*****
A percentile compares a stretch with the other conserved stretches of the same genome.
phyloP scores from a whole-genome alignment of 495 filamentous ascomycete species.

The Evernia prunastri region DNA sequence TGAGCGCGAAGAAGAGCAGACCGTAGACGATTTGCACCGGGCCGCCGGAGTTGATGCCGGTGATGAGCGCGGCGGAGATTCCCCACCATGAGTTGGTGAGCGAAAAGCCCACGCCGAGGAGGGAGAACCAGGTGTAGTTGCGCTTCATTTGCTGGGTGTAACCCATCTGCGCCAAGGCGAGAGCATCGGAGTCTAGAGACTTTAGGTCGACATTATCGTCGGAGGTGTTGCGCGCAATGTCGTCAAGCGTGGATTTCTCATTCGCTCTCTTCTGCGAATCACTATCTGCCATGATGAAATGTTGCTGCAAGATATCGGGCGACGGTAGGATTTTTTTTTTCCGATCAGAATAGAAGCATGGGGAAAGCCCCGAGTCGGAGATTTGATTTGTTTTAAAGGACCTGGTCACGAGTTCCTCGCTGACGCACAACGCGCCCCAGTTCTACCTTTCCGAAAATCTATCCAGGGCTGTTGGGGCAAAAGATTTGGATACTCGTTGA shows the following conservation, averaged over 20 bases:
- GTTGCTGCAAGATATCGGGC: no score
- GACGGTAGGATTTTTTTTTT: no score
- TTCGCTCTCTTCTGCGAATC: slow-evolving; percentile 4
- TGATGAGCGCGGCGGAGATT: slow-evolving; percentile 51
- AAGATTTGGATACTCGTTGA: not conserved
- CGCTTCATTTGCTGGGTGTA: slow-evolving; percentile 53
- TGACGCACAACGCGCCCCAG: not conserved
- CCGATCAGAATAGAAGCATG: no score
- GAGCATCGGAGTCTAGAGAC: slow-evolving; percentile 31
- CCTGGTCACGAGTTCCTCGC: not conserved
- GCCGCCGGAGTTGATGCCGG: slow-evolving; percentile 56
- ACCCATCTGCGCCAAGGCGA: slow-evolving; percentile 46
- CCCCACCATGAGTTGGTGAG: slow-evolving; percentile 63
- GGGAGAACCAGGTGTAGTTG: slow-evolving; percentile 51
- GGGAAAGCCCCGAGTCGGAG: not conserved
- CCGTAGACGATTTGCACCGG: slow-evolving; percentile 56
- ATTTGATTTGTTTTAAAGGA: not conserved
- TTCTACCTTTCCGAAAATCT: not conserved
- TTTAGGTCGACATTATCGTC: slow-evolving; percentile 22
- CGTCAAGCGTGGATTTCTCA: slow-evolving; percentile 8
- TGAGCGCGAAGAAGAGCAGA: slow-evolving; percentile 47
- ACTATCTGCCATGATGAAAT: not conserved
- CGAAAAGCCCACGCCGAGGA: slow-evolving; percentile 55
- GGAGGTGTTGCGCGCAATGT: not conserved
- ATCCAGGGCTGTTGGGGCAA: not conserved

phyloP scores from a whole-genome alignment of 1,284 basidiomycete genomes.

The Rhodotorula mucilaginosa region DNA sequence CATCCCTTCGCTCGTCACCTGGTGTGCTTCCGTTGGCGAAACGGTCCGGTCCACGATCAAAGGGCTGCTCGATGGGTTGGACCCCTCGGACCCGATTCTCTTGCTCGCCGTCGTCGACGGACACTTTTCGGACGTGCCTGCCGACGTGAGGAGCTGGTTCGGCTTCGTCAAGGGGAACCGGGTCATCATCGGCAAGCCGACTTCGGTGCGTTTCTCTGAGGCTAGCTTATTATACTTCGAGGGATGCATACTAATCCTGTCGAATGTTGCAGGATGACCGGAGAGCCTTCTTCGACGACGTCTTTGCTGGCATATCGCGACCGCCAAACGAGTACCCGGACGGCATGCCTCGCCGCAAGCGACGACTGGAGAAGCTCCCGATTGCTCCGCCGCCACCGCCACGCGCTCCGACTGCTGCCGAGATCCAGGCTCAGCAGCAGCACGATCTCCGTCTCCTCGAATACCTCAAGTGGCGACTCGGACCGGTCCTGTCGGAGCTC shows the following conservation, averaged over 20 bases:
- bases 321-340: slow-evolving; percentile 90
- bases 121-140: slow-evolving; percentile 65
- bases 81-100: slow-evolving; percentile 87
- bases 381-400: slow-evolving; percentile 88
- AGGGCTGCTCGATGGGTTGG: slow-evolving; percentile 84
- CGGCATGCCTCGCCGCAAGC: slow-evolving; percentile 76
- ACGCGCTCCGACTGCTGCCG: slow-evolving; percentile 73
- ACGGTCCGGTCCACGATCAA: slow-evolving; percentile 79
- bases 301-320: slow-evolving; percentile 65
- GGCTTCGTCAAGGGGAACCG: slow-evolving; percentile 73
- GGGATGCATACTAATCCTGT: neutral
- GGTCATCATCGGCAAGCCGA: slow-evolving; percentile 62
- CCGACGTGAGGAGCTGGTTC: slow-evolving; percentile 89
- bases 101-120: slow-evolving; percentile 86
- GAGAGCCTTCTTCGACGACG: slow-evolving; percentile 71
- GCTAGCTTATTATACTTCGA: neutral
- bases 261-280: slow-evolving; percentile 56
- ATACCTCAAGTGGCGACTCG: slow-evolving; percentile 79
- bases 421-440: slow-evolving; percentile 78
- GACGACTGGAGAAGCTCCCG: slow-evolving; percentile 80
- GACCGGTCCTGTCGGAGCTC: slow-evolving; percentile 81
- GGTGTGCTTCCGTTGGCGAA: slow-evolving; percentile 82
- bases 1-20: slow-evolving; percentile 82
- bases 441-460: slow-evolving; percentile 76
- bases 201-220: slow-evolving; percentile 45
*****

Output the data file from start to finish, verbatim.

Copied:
A percentile compares a stretch with the other conserved stretches of the same genome.
phyloP scores from a whole-genome alignment of 495 filamentous ascomycete species.

The Evernia prunastri region DNA sequence TGAGCGCGAAGAAGAGCAGACCGTAGACGATTTGCACCGGGCCGCCGGAGTTGATGCCGGTGATGAGCGCGGCGGAGATTCCCCACCATGAGTTGGTGAGCGAAAAGCCCACGCCGAGGAGGGAGAACCAGGTGTAGTTGCGCTTCATTTGCTGGGTGTAACCCATCTGCGCCAAGGCGAGAGCATCGGAGTCTAGAGACTTTAGGTCGACATTATCGTCGGAGGTGTTGCGCGCAATGTCGTCAAGCGTGGATTTCTCATTCGCTCTCTTCTGCGAATCACTATCTGCCATGATGAAATGTTGCTGCAAGATATCGGGCGACGGTAGGATTTTTTTTTTCCGATCAGAATAGAAGCATGGGGAAAGCCCCGAGTCGGAGATTTGATTTGTTTTAAAGGACCTGGTCACGAGTTCCTCGCTGACGCACAACGCGCCCCAGTTCTACCTTTCCGAAAATCTATCCAGGGCTGTTGGGGCAAAAGATTTGGATACTCGTTGA shows the following conservation, averaged over 20 bases:
- GTTGCTGCAAGATATCGGGC: no score
- GACGGTAGGATTTTTTTTTT: no score
- TTCGCTCTCTTCTGCGAATC: slow-evolving; percentile 4
- TGATGAGCGCGGCGGAGATT: slow-evolving; percentile 51
- AAGATTTGGATACTCGTTGA: not conserved
- CGCTTCATTTGCTGGGTGTA: slow-evolving; percentile 53
- TGACGCACAACGCGCCCCAG: not conserved
- CCGATCAGAATAGAAGCATG: no score
- GAGCATCGGAGTCTAGAGAC: slow-evolving; percentile 31
- CCTGGTCACGAGTTCCTCGC: not conserved
- GCCGCCGGAGTTGATGCCGG: slow-evolving; percentile 56
- ACCCATCTGCGCCAAGGCGA: slow-evolving; percentile 46
- CCCCACCATGAGTTGGTGAG: slow-evolving; percentile 63
- GGGAGAACCAGGTGTAGTTG: slow-evolving; percentile 51
- GGGAAAGCCCCGAGTCGGAG: not conserved
- CCGTAGACGATTTGCACCGG: slow-evolving; percentile 56
- ATTTGATTTGTTTTAAAGGA: not conserved
- TTCTACCTTTCCGAAAATCT: not conserved
- TTTAGGTCGACATTATCGTC: slow-evolving; percentile 22
- CGTCAAGCGTGGATTTCTCA: slow-evolving; percentile 8
- TGAGCGCGAAGAAGAGCAGA: slow-evolving; percentile 47
- ACTATCTGCCATGATGAAAT: not conserved
- CGAAAAGCCCACGCCGAGGA: slow-evolving; percentile 55
- GGAGGTGTTGCGCGCAATGT: not conserved
- ATCCAGGGCTGTTGGGGCAA: not conserved

phyloP scores from a whole-genome alignment of 1,284 basidiomycete genomes.

The Rhodotorula mucilaginosa region DNA sequence CATCCCTTCGCTCGTCACCTGGTGTGCTTCCGTTGGCGAAACGGTCCGGTCCACGATCAAAGGGCTGCTCGATGGGTTGGACCCCTCGGACCCGATTCTCTTGCTCGCCGTCGTCGACGGACACTTTTCGGACGTGCCTGCCGACGTGAGGAGCTGGTTCGGCTTCGTCAAGGGGAACCGGGTCATCATCGGCAAGCCGACTTCGGTGCGTTTCTCTGAGGCTAGCTTATTATACTTCGAGGGATGCATACTAATCCTGTCGAATGTTGCAGGATGACCGGAGAGCCTTCTTCGACGACGTCTTTGCTGGCATATCGCGACCGCCAAACGAGTACCCGGACGGCATGCCTCGCCGCAAGCGACGACTGGAGAAGCTCCCGATTGCTCCGCCGCCACCGCCACGCGCTCCGACTGCTGCCGAGATCCAGGCTCAGCAGCAGCACGATCTCCGTCTCCTCGAATACCTCAAGTGGCGACTCGGACCGGTCCTGTCGGAGCTC shows the following conservation, averaged over 20 bases:
- bases 321-340: slow-evolving; percentile 90
- bases 121-140: slow-evolving; percentile 65
- bases 81-100: slow-evolving; percentile 87
- bases 381-400: slow-evolving; percentile 88
- AGGGCTGCTCGATGGGTTGG: slow-evolving; percentile 84
- CGGCATGCCTCGCCGCAAGC: slow-evolving; percentile 76
- ACGCGCTCCGACTGCTGCCG: slow-evolving; percentile 73
- ACGGTCCGGTCCACGATCAA: slow-evolving; percentile 79
- bases 301-320: slow-evolving; percentile 65
- GGCTTCGTCAAGGGGAACCG: slow-evolving; percentile 73
- GGGATGCATACTAATCCTGT: neutral
- GGTCATCATCGGCAAGCCGA: slow-evolving; percentile 62
- CCGACGTGAGGAGCTGGTTC: slow-evolving; percentile 89
- bases 101-120: slow-evolving; percentile 86
- GAGAGCCTTCTTCGACGACG: slow-evolving; percentile 71
- GCTAGCTTATTATACTTCGA: neutral
- bases 261-280: slow-evolving; percentile 56
- ATACCTCAAGTGGCGACTCG: slow-evolving; percentile 79
- bases 421-440: slow-evolving; percentile 78
- GACGACTGGAGAAGCTCCCG: slow-evolving; percentile 80
- GACCGGTCCTGTCGGAGCTC: slow-evolving; percentile 81
- GGTGTGCTTCCGTTGGCGAA: slow-evolving; percentile 82
- bases 1-20: slow-evolving; percentile 82
- bases 441-460: slow-evolving; percentile 76
- bases 201-220: slow-evolving; percentile 45